Of course, there are certain limits that are the inevitable consequence of structuring a game like this. The more choices there can be made, the more branches the developer has to implement in order to make things feel coherent. This is countered by limiting the number of moments that choices can actually be made: the game’s overworld map is presented through a number of fixed locations that are visited in a specific order. There is no free-roaming in an open world present here, which is understandable given how much this would require the game to be upscaled. Still, we would’ve preferred a more fleshed-out world as things feel rather limited right now in this regard, especially when you’re aiming to grind out random combats for experience. Right now, the necessity for said grind isn’t all that present as there is only a limited amount of content available but we expect The Use of Life to turn into a pretty sizable JRPG down the line.

The majority of combat is resolved in a turn-based way, although successfully executing attacks often involves quick-time-event button presses, both for attacking and dodging. This means that you constantly have to pay attention to the fights, and it makes The Use of Life less suited as the type of game you’d play while actually doing something else as you really need to keep focus. There is a healthy degree of combat customizability present in the game, allowing you to shape the main character to fit your personal playstyle. For the most part, you rely on choosing one of the four initial specific character classes for Goshe, ranging from fighter and samurai to sorcerer and mage. Each class comes with its own set of special skills. As you progress, more advanced classes become available as well, such as the swordmage or the sage. These add a sense of character growth and aid in making the player connect with Goshe.

Further customization is available through items and gear, and stat growth. Of note is that stat growth affects more than just how Goshe performs in combat. Applying points to specific stats may open up new ways to make your way through the game, such as being able to talk your way out of an enemy encounter rather than having to deal with combat. Naturally, stat gains will still take effect should combat follow, and the game indicates what happens when you make specific changes to a stat. For example, you might be able to increase your dodge time by allocating points into your speed stat whereas a higher technical stat will increase your critical hit ratio.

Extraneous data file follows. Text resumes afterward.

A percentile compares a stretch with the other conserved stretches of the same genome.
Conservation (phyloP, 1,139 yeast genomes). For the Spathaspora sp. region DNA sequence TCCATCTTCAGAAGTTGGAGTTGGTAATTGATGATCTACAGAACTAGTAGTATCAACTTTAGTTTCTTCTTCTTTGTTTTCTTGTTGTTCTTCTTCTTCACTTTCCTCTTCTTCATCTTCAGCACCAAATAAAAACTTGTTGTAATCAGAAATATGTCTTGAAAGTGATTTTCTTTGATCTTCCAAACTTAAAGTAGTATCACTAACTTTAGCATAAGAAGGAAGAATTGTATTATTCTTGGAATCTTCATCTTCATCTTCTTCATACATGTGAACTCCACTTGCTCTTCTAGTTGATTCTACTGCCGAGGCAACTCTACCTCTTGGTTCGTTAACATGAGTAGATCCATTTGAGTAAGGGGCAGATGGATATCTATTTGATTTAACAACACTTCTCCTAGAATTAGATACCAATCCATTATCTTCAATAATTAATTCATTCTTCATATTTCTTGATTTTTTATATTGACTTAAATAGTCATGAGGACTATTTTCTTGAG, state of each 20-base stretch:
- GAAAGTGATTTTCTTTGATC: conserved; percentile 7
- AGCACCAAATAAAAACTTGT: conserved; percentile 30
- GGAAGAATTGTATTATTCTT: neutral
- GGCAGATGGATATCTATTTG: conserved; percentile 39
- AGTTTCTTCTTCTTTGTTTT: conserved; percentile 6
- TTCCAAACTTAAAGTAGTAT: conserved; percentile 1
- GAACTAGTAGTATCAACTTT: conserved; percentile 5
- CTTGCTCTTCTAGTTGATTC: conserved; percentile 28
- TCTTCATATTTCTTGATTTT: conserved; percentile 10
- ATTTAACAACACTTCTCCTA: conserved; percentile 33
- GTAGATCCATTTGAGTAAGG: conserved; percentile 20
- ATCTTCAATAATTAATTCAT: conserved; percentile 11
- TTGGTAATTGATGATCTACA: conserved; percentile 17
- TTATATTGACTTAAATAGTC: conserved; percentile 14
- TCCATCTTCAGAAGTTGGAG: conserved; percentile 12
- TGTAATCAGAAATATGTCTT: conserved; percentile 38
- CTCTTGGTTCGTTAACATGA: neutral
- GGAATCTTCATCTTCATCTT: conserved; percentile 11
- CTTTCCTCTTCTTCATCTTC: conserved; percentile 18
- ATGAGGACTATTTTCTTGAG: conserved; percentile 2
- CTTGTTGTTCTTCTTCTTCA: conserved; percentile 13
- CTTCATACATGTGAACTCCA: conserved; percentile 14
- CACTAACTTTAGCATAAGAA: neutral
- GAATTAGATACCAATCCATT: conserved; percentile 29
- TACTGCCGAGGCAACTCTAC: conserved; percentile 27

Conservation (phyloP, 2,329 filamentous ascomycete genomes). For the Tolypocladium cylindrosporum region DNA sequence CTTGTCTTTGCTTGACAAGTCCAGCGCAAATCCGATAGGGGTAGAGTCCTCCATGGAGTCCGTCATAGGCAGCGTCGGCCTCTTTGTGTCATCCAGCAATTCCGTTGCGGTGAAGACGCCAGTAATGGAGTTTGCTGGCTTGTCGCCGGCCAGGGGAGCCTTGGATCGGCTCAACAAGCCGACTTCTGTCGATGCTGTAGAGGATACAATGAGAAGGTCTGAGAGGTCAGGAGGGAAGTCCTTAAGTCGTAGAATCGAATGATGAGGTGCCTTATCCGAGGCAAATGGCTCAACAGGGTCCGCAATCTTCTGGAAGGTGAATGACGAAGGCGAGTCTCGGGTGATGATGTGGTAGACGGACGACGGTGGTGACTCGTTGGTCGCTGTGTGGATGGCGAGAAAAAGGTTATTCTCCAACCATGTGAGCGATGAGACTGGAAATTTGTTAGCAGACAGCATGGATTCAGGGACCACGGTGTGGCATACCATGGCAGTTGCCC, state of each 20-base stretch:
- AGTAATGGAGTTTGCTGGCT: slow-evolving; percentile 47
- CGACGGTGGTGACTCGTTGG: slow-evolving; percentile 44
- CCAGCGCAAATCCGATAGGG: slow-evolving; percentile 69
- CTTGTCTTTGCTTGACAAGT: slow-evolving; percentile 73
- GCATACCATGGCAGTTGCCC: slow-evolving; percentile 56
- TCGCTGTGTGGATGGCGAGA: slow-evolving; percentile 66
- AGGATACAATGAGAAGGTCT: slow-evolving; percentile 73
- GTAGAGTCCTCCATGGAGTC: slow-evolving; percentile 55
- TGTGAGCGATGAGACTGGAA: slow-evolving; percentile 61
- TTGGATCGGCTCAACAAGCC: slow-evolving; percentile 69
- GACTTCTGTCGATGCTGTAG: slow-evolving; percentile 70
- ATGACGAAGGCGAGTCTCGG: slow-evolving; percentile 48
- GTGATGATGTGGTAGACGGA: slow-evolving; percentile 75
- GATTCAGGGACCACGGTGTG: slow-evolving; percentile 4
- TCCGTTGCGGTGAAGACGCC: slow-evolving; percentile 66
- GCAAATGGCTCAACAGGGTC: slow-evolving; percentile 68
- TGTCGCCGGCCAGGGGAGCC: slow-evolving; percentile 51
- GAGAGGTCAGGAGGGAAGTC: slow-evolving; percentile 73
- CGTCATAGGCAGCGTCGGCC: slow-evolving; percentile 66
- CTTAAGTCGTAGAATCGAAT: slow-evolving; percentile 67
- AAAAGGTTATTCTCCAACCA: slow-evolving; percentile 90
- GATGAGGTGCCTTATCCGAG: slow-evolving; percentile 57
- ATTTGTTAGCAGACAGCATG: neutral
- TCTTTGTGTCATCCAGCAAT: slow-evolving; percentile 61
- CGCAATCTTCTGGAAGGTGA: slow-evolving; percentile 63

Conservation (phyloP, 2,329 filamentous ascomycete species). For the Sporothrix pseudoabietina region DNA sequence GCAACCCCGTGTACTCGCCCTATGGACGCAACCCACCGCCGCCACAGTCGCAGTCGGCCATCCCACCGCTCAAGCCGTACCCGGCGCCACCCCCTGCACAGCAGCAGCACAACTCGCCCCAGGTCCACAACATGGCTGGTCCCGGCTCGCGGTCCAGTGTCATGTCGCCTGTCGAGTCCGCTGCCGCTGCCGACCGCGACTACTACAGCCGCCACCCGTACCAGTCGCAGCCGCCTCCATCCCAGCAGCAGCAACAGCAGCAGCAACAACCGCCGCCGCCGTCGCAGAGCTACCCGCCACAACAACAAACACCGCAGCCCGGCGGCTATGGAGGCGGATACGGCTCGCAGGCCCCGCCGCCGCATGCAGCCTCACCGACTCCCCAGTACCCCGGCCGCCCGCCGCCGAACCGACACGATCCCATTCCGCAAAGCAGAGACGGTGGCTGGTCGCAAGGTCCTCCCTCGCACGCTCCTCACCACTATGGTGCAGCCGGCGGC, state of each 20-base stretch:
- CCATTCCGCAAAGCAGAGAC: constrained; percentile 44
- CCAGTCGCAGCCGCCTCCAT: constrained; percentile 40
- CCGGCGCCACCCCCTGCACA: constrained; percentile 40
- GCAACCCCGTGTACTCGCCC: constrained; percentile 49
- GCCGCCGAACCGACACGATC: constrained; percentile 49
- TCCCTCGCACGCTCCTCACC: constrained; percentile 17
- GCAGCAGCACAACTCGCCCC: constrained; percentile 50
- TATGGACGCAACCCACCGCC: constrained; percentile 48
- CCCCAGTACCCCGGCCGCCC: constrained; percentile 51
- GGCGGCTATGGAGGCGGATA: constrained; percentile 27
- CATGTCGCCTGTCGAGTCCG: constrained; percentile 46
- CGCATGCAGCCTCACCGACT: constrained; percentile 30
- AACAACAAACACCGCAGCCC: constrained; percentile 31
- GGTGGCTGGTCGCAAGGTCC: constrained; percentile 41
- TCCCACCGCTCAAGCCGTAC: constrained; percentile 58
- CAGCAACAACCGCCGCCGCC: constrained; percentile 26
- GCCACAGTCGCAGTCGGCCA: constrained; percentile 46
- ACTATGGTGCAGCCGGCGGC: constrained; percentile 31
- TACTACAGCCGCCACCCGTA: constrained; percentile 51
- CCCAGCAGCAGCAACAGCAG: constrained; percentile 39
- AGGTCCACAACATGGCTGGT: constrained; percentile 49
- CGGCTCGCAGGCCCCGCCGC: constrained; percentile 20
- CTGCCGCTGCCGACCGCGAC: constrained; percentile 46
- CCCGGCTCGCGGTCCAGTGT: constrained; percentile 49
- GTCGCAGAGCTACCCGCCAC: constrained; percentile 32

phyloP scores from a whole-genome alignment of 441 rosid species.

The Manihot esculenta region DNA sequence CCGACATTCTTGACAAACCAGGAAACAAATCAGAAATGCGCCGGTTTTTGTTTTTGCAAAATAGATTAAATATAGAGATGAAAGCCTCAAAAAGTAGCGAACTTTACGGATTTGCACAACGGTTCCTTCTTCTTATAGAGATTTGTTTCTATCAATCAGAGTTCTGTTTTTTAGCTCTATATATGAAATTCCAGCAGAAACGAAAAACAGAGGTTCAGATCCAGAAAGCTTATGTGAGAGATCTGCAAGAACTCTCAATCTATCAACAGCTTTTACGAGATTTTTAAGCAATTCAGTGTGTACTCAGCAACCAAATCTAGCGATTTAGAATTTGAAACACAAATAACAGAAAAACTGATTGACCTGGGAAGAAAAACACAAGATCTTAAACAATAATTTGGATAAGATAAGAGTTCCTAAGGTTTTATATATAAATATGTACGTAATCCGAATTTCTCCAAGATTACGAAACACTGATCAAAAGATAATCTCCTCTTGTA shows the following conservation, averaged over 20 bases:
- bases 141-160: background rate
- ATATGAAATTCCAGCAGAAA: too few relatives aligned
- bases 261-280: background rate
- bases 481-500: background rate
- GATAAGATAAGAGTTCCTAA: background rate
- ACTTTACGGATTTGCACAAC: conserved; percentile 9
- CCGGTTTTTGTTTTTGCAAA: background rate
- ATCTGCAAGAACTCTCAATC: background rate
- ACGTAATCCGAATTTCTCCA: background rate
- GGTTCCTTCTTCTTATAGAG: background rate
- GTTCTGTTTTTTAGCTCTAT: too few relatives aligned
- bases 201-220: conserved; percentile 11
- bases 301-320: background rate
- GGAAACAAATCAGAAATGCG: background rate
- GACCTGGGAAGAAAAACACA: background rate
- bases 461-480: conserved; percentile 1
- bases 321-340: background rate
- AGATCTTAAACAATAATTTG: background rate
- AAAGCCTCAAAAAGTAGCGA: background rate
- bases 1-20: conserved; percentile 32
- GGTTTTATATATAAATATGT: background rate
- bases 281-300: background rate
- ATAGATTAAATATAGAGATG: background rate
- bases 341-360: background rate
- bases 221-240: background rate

At the time of writing, only the first two chapters of the game are available but they already give us a decent look at what the full game will end up like. It will be interesting to see just how much importance will be given to the Flame of Life and Flame of Power and how these influence the flow of the story when future chapters are released. For now, The Use of Life showcases a decent amount of potential in terms of gameplay, although it’s clear that it could use more fleshing out as well.


The combination of a JRPG with turn-based combat with a visual novel style choose-your-own-adventure works surprisingly well and has us eagerly looking forward to the definitive version of The Use of Life. The €17.99 price of entry feels a little steep at the moment but as more content is added and polished over time, that will become easier to swallow. It may not be an Early Access title to download immediately, but it is definitely one to keep your eye on. There’s a free demo available so you can give the game a spin before you decide whether or not to commit.

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Rating: 8.0/10 (1 vote cast)
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The Use of Life - Preview, 8.0 out of 10 based on 1 rating